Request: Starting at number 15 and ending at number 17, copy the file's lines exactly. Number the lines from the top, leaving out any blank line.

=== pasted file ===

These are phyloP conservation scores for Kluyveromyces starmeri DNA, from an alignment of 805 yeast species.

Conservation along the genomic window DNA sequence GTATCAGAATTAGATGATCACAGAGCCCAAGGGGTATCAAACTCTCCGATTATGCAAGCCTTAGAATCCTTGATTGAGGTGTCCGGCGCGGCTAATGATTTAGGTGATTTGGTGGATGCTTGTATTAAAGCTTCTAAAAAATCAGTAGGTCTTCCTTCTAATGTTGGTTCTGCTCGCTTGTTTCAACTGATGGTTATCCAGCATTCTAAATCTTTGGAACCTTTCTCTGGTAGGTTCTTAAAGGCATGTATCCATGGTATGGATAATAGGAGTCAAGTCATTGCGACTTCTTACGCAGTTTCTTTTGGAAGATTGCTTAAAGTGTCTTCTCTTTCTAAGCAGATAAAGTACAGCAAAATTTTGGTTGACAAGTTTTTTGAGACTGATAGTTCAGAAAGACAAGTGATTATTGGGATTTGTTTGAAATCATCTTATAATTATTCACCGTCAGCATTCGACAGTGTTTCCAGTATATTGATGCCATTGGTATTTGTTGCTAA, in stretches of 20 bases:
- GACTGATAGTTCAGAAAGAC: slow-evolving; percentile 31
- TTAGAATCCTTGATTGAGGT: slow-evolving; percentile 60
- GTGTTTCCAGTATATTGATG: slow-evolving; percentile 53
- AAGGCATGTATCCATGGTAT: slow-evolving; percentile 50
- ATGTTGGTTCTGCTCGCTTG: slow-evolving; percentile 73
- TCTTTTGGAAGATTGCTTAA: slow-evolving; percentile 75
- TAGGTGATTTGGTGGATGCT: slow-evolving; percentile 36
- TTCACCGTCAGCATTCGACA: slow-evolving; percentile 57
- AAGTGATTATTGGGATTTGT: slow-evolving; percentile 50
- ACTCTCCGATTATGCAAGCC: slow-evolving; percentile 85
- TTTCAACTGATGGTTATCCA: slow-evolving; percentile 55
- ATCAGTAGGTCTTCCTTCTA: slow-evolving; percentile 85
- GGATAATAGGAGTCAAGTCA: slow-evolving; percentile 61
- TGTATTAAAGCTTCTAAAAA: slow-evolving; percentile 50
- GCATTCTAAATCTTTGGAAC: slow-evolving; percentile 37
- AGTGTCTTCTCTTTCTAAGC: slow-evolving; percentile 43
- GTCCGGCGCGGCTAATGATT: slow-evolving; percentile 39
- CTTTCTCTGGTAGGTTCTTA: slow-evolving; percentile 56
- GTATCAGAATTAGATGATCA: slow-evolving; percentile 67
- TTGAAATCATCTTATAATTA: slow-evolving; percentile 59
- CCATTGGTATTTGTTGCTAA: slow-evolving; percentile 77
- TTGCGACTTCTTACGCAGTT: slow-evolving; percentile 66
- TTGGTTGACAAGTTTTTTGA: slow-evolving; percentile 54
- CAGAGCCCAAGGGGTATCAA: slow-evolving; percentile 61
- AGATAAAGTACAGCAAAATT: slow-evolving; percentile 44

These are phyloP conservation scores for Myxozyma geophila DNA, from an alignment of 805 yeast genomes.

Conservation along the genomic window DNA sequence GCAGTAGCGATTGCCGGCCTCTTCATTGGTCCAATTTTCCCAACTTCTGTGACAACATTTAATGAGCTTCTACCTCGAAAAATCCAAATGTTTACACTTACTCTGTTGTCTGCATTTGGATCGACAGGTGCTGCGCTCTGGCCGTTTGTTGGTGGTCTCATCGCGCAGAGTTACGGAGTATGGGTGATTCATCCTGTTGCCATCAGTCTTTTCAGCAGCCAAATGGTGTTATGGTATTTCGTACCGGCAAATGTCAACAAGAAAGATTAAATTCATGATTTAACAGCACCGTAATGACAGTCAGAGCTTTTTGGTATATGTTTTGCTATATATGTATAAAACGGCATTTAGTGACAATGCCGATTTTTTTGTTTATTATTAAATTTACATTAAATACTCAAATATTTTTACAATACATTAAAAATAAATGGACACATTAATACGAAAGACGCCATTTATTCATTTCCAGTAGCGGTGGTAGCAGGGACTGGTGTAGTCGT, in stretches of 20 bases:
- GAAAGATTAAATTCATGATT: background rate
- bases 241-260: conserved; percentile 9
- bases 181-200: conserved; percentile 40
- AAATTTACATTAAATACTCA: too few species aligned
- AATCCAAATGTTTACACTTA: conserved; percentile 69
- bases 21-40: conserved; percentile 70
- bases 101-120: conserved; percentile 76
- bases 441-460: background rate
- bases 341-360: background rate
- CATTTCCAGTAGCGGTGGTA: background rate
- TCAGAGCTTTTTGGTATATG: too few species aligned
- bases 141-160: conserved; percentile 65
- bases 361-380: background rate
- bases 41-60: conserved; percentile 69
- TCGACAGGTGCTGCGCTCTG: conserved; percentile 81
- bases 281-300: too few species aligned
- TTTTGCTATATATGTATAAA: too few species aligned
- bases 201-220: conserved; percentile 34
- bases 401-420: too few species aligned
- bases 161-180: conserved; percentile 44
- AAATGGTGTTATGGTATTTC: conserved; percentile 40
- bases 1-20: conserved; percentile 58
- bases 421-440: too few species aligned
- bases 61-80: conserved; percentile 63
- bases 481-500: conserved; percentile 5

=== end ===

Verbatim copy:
- GGATAATAGGAGTCAAGTCA: slow-evolving; percentile 61
- TGTATTAAAGCTTCTAAAAA: slow-evolving; percentile 50
- GCATTCTAAATCTTTGGAAC: slow-evolving; percentile 37